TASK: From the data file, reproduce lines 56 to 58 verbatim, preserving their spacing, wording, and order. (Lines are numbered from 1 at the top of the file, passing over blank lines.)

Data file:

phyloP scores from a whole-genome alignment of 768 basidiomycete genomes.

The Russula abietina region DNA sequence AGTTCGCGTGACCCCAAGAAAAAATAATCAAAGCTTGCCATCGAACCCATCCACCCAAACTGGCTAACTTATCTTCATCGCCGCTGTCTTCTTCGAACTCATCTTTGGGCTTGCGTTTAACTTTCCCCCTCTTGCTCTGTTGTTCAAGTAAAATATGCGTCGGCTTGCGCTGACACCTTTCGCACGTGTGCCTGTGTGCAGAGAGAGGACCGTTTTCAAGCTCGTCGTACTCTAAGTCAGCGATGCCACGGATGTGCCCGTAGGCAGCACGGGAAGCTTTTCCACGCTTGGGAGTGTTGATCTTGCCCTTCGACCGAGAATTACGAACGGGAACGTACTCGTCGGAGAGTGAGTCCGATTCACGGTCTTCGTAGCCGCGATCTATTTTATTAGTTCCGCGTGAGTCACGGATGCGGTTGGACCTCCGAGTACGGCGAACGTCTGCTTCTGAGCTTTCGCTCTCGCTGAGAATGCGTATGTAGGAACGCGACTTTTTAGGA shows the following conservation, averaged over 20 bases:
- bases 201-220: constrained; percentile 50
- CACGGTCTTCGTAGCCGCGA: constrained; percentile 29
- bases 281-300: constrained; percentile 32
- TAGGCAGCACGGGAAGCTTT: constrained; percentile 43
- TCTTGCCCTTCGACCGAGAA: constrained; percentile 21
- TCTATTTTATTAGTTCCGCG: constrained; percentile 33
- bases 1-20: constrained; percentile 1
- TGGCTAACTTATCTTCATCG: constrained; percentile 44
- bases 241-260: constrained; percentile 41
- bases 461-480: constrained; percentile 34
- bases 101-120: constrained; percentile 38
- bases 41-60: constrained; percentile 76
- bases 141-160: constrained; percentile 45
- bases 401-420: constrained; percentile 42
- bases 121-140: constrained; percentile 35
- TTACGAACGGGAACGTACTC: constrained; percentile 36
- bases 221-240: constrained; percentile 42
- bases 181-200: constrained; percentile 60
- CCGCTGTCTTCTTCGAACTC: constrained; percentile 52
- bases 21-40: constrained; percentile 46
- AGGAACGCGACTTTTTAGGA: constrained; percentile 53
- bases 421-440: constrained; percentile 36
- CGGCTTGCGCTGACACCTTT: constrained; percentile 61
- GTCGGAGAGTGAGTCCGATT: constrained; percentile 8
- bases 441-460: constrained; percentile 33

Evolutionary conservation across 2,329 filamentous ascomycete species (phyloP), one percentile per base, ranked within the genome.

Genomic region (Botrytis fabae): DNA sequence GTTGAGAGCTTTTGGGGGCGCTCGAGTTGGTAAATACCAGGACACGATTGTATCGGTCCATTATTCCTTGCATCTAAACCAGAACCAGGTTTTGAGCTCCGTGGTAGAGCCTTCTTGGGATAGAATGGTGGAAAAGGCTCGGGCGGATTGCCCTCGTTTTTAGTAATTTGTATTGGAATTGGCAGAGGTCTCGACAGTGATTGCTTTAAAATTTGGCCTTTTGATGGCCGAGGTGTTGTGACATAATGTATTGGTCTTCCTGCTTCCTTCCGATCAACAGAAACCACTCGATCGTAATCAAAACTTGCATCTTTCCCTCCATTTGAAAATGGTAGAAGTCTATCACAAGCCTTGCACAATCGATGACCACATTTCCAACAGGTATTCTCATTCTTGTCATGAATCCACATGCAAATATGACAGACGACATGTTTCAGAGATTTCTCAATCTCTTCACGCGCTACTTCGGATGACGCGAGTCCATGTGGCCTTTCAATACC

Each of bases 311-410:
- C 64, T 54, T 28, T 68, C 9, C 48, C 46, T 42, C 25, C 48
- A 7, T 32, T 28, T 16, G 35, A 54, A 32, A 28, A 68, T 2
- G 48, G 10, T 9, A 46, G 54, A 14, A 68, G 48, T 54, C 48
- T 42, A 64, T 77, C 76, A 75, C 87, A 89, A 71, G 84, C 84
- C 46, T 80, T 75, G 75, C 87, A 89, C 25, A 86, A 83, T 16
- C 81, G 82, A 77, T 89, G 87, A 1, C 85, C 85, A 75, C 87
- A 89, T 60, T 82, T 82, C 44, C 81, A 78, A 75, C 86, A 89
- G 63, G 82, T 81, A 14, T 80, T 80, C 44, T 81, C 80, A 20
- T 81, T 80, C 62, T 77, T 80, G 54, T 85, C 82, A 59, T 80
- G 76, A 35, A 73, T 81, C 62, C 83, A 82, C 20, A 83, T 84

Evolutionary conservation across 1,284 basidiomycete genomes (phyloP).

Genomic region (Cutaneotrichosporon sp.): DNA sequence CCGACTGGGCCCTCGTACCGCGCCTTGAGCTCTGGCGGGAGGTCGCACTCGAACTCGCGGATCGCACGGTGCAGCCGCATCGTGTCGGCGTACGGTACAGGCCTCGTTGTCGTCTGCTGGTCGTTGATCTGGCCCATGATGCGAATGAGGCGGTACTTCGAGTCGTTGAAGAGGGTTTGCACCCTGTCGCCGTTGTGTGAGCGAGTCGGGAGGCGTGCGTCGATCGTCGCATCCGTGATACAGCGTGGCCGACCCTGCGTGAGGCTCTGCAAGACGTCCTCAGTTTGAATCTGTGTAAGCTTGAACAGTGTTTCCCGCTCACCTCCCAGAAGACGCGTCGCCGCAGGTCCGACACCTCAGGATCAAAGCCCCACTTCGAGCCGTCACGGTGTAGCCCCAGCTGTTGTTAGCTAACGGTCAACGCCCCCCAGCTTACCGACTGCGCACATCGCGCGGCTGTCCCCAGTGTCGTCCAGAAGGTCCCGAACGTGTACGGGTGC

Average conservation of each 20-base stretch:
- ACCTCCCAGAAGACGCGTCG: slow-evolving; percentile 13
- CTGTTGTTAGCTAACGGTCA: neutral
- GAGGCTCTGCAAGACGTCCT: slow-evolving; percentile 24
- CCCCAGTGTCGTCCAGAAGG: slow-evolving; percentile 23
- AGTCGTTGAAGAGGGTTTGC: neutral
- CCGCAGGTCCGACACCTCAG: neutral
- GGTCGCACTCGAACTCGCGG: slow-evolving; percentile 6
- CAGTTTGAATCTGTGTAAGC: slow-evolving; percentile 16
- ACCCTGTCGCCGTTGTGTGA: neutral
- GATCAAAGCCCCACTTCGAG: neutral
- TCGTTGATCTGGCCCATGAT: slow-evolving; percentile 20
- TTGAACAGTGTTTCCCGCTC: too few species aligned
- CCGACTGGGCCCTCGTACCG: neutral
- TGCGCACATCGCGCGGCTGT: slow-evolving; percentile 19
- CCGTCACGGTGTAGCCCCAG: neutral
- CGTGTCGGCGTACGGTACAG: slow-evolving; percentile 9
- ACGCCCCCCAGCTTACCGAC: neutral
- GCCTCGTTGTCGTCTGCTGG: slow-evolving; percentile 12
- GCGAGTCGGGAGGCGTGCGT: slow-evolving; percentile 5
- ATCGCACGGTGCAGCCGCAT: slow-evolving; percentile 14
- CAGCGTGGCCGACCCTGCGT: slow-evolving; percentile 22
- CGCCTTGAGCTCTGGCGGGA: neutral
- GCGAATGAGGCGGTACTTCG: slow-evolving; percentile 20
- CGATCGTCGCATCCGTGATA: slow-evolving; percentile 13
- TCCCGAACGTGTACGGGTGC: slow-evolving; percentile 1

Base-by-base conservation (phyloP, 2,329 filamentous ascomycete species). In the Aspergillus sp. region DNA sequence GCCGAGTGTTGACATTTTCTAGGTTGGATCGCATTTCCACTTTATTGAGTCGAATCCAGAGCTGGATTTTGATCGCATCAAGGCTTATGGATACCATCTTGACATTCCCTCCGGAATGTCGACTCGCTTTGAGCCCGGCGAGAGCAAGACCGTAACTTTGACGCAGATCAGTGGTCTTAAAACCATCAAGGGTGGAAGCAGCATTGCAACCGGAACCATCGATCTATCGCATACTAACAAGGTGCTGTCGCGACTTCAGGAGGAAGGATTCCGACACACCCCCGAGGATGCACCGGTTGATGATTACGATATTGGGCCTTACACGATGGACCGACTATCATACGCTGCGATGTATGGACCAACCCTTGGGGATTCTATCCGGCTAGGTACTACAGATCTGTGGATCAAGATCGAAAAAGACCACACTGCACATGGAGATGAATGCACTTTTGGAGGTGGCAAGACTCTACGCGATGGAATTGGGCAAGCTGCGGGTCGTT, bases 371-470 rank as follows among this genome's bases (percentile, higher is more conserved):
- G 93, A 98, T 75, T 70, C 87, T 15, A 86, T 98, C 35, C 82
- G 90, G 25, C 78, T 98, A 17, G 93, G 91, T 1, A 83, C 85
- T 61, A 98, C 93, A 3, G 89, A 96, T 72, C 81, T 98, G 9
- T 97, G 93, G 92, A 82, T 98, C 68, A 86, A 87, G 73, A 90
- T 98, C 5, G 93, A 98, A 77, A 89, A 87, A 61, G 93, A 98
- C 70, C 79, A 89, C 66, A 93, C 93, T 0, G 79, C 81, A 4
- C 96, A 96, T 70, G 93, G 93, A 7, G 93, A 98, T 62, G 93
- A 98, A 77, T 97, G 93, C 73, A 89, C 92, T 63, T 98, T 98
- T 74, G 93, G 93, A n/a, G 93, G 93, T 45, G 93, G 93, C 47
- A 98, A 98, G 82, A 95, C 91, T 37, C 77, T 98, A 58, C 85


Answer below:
- CCGACTGGGCCCTCGTACCG: neutral
- TGCGCACATCGCGCGGCTGT: slow-evolving; percentile 19
- CCGTCACGGTGTAGCCCCAG: neutral